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Faith Healer

Pitlochry Festival Theatre
Five stars

Truth is everything in Brian Friel’s mighty play, which dissects the emotional debris left behind by Francis Healey, a self-destructive faith healer who’s lost his mojo, but is so addicted to life on the road he doesn’t know how to give it up. The various truths are laid bare in a quartet of interlinked monologues, with litanies by Frank’s wife Grace and manager Teddy book-ended by two from Frank.

From a deserted village hall staple of Frank’s never-ending tour comes a series of show-boating confessionals, showbiz anecdotes and unreliable memoirs that map out the rise and fall of a life in personal and artistic decline. As Frank incants the names of the small-town circuit like a prayer, the magic he’s attempting to conjure up seems forever out of reach. But when it happens, however rarely, it is truly a thing of wonder.

Elizabeth Newman’s broodingly intense production sets out its store on Amanda Stoodley’s set, which, lit by Jeanine Byrne, looks bathed in a sepia-tinted glow. With slick-backed hair and weighed down by a shabby suit, George Costigan’s Frank attempts to conjure up some alchemy while regaling us with his greatest hits. In his still charismatic but fading, self-destructive pomp, he resembles an old-school comedian past his best or late period Mark E Smith - another psychic lightning rod.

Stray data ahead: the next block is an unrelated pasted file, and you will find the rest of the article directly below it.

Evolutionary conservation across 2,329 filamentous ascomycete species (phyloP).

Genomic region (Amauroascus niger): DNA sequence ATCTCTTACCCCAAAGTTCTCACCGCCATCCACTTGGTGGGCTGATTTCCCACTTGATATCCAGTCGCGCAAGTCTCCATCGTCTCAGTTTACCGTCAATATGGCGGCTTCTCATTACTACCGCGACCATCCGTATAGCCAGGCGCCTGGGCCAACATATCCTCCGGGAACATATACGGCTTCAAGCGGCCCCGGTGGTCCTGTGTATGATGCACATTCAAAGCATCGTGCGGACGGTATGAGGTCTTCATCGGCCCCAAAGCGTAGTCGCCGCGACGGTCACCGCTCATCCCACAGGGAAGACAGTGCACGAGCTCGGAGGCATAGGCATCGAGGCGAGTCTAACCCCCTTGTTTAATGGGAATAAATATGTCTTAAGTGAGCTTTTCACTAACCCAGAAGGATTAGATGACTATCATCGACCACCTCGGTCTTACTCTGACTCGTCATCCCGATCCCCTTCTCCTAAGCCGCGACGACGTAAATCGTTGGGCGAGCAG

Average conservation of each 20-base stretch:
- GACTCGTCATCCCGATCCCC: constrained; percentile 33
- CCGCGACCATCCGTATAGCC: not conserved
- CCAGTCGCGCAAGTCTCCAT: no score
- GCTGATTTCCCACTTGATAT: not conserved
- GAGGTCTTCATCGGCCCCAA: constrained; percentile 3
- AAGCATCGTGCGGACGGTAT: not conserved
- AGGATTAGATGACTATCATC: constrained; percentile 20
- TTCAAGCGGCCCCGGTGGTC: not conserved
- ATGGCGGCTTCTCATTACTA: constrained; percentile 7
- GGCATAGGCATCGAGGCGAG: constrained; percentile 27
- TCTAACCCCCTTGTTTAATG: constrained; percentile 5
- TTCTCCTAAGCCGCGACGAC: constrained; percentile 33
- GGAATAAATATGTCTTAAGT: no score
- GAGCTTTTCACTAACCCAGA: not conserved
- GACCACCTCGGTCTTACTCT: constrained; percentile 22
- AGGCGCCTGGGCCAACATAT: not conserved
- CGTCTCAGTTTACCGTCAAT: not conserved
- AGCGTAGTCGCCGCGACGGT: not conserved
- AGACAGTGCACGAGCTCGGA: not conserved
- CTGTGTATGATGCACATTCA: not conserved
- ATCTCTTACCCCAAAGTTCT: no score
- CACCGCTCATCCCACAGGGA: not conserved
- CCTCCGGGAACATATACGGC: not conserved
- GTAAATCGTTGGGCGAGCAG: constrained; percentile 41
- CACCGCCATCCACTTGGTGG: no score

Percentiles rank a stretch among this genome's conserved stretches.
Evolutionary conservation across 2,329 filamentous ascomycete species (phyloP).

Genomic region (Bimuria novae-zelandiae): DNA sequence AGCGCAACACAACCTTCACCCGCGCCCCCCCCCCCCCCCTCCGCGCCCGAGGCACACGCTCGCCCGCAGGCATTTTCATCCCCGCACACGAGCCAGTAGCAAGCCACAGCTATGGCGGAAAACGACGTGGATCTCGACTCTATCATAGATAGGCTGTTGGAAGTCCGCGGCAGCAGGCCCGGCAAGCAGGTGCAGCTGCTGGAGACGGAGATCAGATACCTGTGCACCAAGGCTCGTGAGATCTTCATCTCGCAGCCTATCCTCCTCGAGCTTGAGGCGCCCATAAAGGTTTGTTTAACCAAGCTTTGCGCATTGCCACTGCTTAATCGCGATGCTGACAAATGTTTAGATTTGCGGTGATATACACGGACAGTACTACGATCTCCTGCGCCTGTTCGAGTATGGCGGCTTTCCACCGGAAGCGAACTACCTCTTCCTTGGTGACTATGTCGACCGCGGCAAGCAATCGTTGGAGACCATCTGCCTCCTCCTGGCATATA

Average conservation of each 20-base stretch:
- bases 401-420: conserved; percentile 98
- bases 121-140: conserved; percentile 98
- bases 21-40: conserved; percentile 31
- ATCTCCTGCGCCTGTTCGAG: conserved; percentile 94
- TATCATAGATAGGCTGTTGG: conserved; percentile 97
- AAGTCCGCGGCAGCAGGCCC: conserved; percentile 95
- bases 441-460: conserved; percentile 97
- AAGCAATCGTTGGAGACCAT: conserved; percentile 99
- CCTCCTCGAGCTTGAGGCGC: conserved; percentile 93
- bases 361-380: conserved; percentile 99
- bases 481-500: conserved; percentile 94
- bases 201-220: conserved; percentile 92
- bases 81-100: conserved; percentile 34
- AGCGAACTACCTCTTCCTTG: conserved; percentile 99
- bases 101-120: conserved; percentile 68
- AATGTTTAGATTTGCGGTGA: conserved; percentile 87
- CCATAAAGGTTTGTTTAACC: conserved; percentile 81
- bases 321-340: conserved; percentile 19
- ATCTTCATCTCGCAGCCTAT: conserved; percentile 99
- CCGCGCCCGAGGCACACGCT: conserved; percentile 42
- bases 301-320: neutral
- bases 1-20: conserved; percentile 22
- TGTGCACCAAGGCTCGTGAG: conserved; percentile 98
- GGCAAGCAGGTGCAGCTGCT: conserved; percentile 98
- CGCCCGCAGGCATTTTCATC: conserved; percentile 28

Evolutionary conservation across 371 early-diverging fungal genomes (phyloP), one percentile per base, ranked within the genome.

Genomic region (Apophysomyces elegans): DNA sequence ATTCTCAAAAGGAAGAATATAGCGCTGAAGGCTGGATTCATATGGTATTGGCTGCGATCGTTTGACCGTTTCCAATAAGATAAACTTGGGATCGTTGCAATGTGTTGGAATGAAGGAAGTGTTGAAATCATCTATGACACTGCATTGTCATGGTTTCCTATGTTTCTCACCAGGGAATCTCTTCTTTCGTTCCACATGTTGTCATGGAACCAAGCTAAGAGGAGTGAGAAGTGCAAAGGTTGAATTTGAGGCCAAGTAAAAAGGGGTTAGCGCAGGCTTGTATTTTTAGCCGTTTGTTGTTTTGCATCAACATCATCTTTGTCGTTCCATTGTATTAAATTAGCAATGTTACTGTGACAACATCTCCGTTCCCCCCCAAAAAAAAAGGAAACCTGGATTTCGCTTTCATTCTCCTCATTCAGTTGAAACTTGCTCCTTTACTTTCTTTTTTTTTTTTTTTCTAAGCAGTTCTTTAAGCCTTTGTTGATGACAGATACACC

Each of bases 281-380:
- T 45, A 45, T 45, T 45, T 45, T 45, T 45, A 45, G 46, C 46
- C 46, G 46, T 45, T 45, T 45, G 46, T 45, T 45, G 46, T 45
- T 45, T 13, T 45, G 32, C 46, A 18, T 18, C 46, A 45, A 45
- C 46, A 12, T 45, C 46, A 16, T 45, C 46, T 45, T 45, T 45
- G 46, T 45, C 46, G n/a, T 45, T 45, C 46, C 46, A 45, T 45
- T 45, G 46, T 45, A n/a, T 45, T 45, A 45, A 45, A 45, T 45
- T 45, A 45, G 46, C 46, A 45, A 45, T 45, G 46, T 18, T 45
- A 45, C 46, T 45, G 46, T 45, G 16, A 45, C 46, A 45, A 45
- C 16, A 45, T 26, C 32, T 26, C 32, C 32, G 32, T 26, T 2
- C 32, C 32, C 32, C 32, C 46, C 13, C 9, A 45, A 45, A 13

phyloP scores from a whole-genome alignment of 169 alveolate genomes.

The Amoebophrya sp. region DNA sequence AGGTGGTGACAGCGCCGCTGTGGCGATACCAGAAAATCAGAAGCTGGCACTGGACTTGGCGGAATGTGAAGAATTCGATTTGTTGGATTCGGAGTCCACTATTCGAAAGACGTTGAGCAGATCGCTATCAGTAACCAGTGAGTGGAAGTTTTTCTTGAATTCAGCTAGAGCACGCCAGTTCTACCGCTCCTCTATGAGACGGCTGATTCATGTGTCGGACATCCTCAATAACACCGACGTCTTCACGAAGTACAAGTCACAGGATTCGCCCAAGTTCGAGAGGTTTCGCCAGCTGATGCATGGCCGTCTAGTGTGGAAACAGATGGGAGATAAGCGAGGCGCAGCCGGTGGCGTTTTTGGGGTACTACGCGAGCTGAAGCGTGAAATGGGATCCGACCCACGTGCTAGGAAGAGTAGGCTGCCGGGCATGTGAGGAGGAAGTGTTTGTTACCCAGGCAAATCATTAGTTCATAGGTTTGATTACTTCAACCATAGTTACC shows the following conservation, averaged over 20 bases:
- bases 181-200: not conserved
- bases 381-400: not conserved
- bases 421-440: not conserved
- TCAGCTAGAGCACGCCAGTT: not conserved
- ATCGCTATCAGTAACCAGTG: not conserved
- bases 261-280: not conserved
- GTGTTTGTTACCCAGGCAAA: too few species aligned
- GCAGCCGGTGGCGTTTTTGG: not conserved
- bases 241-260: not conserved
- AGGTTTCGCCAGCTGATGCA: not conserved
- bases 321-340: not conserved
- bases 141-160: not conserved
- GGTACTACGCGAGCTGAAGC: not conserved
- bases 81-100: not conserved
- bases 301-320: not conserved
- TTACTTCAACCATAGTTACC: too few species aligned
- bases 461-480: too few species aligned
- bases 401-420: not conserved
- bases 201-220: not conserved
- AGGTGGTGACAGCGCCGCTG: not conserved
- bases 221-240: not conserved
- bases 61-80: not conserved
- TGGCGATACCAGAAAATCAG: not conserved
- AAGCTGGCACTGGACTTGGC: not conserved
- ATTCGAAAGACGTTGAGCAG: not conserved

Richard Standing’s Teddy is an equally addicted shyster chasing the big-time, while Kirsty Stuart’s Grace is perhaps the play’s most unsung tragedy, her face etched with a haunted mix of devotion and disappointment.  All three in different ways are believers, chasing something more certain than the transient life they thought would lead them to it, but who are now as damaged as the old records of Ben Occhipinti’s sound design.

Friel’s play is revealed as a melancholy and still-startling rumination on the erratic and occasionally transcendent power of the latter-day gurus we call artists. In the hands of Newman and her staggering cast it takes us further, until it resembles something holy. It’s left to us to decide what’s real.

The Herald, October 28th 2019

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